Students poisoned

Forty-nine students from Fresh Creek, Andros, were believed to be poisoned by carbon monoxide yesterday during their ride to school, Minister of Health Dr. Duane Sands said.

According to police, the students were being transported from Cargill Creek to Central Andros School when smoke from the exhaust entered the cabin of the bus.

Sands said the students then went to school where they began to fall ill. Two students lost consciousness and one student suffered from a seizure.

Emergency Medical Services await the arrival of dozens of North Andros High School students suspected of carbon monoxide poisoning. Ahvia J. Campbell

The students were taken to a clinic in Fresh Creek and were later transported to New Providence for further medical attention.

“A number of those students started developing very serious symptoms of dizziness, chest pain,” Sands said.

“Some were going in and out of consciousness. These are symptoms typically thought to be due to carbon monoxide poisoning. Based on that clinical assessment, the treatment is to remove…persons from the source of the carbon monoxide and then to treat them with oxygen.

“Given the fact that we have [49] affected children, we have just about exhausted all of the oxygen at Fresh Creek, even though we’re trying to bring additional supplies in. We have therefore made a decision, out of an abundance of caution, to bring these children and one guardian or parent to New Providence for appropriate management, and we have been mobilizing the appropriate assets.”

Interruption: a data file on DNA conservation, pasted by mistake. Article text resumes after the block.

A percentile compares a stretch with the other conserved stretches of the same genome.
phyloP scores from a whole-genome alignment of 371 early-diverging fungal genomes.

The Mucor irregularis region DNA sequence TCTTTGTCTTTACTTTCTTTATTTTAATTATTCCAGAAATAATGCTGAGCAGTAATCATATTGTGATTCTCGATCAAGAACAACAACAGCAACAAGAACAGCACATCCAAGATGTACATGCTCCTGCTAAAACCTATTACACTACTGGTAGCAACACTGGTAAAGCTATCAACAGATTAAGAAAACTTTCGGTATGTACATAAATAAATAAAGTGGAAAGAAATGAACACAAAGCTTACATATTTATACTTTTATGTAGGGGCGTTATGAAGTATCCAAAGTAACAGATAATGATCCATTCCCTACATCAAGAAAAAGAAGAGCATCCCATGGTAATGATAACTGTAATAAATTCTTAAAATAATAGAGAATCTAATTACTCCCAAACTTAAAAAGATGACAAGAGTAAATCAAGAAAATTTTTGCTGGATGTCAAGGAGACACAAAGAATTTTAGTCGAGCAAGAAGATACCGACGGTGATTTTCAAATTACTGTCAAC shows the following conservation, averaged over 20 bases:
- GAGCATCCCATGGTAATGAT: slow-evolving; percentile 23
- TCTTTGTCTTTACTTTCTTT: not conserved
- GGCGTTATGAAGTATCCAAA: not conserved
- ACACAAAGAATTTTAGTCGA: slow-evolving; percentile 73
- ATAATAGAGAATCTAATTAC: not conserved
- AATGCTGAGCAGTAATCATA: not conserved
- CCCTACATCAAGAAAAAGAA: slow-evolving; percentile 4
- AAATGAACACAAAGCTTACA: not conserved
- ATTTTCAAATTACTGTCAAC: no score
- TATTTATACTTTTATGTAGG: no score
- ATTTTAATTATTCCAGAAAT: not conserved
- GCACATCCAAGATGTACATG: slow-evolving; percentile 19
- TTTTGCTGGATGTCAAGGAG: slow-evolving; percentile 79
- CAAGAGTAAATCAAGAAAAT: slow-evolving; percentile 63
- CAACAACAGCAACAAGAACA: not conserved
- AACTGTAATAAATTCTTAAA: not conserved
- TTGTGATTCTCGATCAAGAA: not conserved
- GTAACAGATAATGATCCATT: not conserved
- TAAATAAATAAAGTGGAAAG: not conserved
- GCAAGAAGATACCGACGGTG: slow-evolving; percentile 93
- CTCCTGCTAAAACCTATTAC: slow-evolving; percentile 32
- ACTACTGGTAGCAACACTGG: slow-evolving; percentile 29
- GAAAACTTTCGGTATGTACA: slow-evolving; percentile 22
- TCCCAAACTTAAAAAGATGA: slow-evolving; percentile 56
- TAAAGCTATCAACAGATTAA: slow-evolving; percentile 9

Sands said all of the students were improving by yesterday afternoon.

“At this point, the children have improved,” he said.

“There has been no loss of life, but we need to make sure that they are all well. I am pleased to say that based on the interim reports, the children are getting better. None of them are deteriorating.”

The students ranged from ages 10 to 17. Sands initially said that some 39 students were affected. But some students, who went home, started to display similar symptoms, he said. The students at the back of the bus appeared to be the ones affected the most, Sands added.

The bus driver did not display any symptoms but he was expected to come to New Providence for a medical examination.

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Rachel Knowles

Rachel joined The Nassau Guardian in January 2019. Rachel covers national issues. Education: University of Virginia in Charlottesville, BA in Foreign Affairs and Spanish

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